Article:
The Bank of England (BoE) is to become the lender of last resort to UK energy companies under a new scheme launched jointly with the Treasury. The Energy Markets Financing Scheme (EMFS) will make up to £40 billion ($46 billion) available to wholesale gas and electricity suppliers experiencing liquidity difficulties as a result of high and volatile fossil energy prices.
The opening date for participation in the programme will be published by the end of October.
Unprecedented market prices for fossil fuels in the wake of Russia’s invasion of Ukraine mean that energy wholesalers must put up large amounts of collateral or accept significant credit exposures in order to enter into contracts that insure against price fluctuations. Largely as a result of these exceptional liquidity requirements, 29 UK energy suppliers have failed since July 2021.
The new scheme will be designed to be used as a last resort and will be structured and priced accordingly, the BoE has said in a statement released last week. It will be open to firms that can prove that they are otherwise in sound financial health, have a UK presence, and play a significant role in UK electricity or gas markets. It will include a rigorous assessment process and a series of yet to be specified conditions.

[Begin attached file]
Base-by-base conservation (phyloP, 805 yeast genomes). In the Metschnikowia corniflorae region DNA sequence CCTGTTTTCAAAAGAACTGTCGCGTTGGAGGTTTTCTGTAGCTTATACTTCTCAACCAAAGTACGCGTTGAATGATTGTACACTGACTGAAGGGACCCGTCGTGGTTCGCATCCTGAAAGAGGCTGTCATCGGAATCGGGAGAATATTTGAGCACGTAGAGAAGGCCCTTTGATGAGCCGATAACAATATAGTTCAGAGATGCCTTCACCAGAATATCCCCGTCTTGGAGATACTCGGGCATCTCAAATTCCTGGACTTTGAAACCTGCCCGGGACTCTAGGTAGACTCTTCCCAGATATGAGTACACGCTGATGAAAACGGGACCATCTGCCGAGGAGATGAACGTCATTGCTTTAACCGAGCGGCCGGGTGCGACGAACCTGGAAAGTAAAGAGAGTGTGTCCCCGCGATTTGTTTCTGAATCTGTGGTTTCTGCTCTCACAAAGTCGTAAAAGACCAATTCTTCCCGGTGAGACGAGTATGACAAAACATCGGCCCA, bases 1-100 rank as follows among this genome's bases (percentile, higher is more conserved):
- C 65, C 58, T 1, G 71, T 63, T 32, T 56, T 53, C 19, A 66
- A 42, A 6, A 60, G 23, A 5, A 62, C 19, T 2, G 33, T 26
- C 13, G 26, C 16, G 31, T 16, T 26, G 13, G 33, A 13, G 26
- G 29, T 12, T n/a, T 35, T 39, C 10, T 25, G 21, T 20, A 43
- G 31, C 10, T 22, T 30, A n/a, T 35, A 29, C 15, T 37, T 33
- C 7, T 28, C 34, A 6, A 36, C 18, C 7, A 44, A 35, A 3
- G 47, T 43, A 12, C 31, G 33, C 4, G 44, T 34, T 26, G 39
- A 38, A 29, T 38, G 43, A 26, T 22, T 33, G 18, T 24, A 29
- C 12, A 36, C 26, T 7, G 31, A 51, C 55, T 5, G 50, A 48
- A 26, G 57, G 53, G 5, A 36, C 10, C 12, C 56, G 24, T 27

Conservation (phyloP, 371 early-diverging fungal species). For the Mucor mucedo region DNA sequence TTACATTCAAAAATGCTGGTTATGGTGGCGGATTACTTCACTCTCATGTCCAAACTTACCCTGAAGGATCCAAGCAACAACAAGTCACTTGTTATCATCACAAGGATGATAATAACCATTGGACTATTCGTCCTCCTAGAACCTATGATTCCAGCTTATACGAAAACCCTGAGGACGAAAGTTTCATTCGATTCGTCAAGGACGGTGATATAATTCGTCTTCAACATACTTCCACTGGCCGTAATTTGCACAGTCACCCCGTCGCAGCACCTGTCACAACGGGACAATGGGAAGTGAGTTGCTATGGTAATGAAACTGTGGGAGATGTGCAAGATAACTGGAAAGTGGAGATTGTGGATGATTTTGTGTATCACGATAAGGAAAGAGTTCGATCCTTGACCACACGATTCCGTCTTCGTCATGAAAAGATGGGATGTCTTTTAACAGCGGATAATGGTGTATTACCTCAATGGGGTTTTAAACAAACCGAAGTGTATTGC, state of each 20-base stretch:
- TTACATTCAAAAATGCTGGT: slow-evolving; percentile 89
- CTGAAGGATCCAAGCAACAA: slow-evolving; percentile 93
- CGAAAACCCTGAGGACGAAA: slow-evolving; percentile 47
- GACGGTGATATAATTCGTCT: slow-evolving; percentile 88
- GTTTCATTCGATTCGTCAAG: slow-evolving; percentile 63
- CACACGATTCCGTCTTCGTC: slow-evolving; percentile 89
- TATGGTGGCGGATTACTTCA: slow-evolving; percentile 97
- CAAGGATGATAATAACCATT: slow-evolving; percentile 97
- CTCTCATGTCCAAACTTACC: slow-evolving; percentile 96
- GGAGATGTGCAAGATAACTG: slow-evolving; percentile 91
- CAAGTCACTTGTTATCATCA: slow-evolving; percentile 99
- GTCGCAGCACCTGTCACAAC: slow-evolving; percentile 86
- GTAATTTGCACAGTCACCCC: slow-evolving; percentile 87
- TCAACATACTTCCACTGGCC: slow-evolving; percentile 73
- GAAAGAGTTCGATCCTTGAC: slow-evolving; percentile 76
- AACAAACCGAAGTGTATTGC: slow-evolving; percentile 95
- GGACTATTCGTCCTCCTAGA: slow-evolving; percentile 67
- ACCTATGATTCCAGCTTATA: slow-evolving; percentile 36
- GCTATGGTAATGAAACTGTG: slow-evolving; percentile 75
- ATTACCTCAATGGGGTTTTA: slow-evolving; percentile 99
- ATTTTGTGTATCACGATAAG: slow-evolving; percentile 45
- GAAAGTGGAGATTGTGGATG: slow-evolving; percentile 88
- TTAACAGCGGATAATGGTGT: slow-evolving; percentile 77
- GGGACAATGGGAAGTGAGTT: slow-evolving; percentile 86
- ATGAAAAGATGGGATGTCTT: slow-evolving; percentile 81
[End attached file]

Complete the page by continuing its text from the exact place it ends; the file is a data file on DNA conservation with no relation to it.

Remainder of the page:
Advocacy groups are calling for the conditions of the EMFS to include requirements for action on reducing greenhouse gas emissions. “It’s positive that policymakers appear to have learned the lessons of previous corporate bailout schemes, signalling that the EMFS will be priced as a ‘last resort’ and access will be subject to conditions,” said Fran Boait, executive director of the research and campaign group Positive Money.
“The terms of the scheme should ensure that beneficiaries aren’t able to use cheap funding to enrich shareholders through share buybacks and dividend payouts, and that firms are committed to decarbonisation.”
The BoE may not be the only central bank offering support for beleaguered energy firms faced with market volatility and skyrocketing liquidity requirements. A policy background paper seen by Bloomberg News suggests that European policy makers are examining the possibility of credit lines from the European Central Bank, along with the introduction of new products as margin collateral and temporary suspensions of derivatives markets.
This page was last updated September 15, 2022
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